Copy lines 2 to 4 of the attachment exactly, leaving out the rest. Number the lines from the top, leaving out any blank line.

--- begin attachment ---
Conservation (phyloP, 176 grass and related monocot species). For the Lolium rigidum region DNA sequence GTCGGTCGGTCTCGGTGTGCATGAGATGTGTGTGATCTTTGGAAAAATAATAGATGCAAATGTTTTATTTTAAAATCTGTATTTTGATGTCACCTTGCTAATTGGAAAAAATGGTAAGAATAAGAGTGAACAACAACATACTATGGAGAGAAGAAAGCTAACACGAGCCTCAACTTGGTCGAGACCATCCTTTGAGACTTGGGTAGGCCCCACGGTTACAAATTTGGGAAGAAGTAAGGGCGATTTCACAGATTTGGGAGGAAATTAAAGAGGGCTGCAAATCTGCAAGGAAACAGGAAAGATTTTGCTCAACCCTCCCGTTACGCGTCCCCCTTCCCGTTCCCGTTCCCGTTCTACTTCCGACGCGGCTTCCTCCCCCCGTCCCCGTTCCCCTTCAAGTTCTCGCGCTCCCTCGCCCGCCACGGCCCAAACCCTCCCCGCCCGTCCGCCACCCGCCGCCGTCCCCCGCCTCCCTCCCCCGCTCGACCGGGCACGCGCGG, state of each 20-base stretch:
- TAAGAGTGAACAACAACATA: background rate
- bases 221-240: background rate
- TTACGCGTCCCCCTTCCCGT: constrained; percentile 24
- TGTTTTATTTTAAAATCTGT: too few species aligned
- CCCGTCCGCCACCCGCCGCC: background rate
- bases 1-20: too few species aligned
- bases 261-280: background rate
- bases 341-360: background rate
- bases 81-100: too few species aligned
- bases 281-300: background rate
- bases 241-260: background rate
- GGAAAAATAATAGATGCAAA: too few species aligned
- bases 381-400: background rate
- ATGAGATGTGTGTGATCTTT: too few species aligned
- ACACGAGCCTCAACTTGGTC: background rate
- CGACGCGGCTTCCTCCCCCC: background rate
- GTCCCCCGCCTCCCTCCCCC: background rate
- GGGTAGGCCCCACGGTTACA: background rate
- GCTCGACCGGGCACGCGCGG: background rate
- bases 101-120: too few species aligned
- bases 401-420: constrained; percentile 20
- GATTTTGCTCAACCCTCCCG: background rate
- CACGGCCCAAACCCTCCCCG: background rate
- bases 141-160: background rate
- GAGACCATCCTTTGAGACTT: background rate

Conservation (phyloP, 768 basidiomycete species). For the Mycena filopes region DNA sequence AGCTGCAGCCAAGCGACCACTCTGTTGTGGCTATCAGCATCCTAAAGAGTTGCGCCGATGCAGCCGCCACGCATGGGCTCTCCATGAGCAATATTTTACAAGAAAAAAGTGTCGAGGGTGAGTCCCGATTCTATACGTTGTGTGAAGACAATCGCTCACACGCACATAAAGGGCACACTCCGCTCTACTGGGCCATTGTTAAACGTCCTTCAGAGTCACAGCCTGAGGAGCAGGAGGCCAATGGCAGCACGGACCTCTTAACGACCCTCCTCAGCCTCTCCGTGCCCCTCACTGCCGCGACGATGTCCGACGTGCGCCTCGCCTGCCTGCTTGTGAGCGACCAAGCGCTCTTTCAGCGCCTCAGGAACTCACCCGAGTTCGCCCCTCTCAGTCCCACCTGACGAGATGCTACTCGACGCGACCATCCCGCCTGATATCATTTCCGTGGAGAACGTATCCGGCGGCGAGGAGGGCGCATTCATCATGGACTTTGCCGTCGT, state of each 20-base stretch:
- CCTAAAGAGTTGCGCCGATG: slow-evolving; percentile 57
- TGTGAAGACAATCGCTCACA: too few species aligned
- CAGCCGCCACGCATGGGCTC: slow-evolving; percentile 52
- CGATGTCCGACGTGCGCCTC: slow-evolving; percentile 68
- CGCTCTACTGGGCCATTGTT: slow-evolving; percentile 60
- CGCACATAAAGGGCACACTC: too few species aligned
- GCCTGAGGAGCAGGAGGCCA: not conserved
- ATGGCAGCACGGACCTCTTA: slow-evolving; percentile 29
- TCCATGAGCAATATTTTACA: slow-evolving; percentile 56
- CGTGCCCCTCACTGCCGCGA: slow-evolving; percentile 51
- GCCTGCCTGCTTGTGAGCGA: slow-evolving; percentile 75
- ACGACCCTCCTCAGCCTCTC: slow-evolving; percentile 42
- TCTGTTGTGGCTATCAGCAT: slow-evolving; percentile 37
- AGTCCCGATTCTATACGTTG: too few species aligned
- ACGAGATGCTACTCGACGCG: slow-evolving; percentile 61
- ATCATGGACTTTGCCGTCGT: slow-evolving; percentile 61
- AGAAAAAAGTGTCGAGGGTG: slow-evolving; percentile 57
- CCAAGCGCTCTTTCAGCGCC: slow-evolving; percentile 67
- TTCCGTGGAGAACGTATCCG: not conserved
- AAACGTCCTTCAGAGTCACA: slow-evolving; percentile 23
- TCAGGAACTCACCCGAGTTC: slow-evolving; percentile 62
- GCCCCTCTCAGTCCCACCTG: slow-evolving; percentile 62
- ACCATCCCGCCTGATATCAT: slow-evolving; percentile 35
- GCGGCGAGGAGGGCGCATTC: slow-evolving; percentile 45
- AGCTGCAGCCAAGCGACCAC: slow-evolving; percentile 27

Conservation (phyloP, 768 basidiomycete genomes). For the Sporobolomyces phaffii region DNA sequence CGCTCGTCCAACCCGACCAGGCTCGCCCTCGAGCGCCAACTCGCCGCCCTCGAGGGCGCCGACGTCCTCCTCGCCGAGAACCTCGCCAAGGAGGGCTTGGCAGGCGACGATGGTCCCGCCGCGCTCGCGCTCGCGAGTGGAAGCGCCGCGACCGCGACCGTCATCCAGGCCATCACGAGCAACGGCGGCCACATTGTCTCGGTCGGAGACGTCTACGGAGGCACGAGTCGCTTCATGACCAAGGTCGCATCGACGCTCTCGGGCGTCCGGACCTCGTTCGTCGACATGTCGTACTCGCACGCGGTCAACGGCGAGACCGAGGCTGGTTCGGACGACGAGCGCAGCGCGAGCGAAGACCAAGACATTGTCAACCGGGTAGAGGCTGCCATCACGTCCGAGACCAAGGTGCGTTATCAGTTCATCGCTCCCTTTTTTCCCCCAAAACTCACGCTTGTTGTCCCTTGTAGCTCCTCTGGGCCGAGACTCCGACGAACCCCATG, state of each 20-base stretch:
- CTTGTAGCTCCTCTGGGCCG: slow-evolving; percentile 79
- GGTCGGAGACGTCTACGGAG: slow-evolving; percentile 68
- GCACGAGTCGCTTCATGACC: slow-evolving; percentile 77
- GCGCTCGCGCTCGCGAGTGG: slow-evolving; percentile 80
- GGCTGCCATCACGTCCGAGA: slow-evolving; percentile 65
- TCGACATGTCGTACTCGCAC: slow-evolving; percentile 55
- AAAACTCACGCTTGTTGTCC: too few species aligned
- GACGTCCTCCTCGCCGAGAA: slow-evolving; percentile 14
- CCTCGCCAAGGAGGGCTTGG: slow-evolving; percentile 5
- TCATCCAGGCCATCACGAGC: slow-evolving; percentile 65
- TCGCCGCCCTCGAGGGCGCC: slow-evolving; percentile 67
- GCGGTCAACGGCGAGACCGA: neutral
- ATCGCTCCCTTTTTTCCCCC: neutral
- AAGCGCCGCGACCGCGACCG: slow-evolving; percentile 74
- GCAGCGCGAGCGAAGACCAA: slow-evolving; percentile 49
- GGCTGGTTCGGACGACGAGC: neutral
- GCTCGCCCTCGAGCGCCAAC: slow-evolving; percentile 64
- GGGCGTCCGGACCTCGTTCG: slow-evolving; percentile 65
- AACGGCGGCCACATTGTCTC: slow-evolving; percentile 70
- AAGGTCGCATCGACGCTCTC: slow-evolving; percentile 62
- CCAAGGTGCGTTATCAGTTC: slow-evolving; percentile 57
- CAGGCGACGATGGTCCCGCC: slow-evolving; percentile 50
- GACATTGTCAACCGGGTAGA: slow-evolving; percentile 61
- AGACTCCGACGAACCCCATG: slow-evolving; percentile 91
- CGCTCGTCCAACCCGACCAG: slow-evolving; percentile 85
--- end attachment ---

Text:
- TAAGAGTGAACAACAACATA: background rate
- bases 221-240: background rate
- TTACGCGTCCCCCTTCCCGT: constrained; percentile 24